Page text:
I'd always thought that "lame" as in "lame argument" or "lame excuse" was relatively modern youth slang. Then I ran across it in a 19th-century source, and so decided to check the OED. It turns out that the definition of "[m]aimed, halting; imperfect or defective, unsatisfactory as wanting a part or parts," "[s]aid esp[ecially] of an argument, excuse, account, narrative, or the like" dates back at least to Chaucer's Troilus and Cressida: "blame me not if any word [of my work] be lame." Then there's Shakespeare, in Othello, speaking of a "most lame and impotent conclusion." Most lame, dude! And Swift, in Gulliver's Travels, "The theory of comets, which at present is very lame and defective."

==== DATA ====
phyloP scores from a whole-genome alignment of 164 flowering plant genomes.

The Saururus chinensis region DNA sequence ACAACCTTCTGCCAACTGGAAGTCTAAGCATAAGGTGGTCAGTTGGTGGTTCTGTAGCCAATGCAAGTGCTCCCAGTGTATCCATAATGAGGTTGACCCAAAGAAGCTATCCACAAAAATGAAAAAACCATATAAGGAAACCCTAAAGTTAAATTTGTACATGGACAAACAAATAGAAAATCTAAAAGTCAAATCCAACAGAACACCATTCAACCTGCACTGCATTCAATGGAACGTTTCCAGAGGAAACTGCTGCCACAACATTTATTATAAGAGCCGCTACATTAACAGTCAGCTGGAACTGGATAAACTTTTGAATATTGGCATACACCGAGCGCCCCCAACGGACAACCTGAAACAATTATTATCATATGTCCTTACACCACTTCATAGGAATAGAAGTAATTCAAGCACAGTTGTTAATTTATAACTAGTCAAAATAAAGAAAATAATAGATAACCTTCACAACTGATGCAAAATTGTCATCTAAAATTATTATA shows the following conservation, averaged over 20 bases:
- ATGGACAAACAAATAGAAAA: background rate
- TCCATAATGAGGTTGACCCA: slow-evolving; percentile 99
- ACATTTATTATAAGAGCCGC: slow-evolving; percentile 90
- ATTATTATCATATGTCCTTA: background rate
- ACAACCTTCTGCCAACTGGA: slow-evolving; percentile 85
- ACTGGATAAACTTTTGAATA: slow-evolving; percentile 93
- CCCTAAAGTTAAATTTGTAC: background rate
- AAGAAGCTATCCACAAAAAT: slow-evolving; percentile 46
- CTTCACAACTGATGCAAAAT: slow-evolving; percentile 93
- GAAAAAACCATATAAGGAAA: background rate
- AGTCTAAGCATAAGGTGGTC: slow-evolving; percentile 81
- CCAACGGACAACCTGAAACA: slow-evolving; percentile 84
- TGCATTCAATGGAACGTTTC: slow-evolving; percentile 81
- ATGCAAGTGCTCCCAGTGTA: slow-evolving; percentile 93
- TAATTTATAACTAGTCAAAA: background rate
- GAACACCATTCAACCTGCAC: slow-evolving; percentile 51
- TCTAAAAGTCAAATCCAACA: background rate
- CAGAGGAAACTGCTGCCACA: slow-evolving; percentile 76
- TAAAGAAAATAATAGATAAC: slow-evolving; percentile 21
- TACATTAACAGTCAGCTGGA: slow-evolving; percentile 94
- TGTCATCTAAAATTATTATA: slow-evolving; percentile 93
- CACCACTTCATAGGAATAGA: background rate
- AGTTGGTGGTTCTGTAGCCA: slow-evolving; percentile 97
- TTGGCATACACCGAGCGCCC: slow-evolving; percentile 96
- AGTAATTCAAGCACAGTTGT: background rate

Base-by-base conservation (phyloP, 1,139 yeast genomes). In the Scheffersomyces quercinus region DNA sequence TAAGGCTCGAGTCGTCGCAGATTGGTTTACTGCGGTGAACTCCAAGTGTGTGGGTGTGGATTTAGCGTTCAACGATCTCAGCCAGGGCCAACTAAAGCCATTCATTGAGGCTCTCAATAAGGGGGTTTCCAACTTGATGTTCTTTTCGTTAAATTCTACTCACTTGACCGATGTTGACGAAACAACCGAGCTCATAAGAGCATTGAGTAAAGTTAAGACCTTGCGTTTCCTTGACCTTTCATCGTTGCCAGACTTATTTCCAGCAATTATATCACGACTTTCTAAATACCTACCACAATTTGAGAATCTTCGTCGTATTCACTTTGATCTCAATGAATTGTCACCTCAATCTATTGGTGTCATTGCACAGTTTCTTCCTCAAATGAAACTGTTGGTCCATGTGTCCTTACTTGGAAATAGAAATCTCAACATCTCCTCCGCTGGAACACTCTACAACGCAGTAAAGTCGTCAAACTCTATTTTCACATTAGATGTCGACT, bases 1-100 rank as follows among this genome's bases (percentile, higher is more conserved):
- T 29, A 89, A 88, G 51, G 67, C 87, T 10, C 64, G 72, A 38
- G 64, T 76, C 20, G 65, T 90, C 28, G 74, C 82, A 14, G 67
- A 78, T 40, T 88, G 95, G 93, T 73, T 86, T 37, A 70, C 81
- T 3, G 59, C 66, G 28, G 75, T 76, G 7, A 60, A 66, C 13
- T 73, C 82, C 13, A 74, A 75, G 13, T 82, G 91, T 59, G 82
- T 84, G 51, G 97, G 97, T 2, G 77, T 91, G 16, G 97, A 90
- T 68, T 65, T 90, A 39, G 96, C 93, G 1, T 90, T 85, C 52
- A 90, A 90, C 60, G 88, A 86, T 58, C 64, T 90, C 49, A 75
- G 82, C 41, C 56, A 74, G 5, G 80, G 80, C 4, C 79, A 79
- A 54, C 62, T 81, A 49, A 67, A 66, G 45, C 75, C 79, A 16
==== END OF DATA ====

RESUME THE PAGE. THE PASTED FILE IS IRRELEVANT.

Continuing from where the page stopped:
On reflection, it shouldn't be surprising — why shouldn't earlier centuries think of the same figurative usages that modern Americans use? Still, I didn't expect it.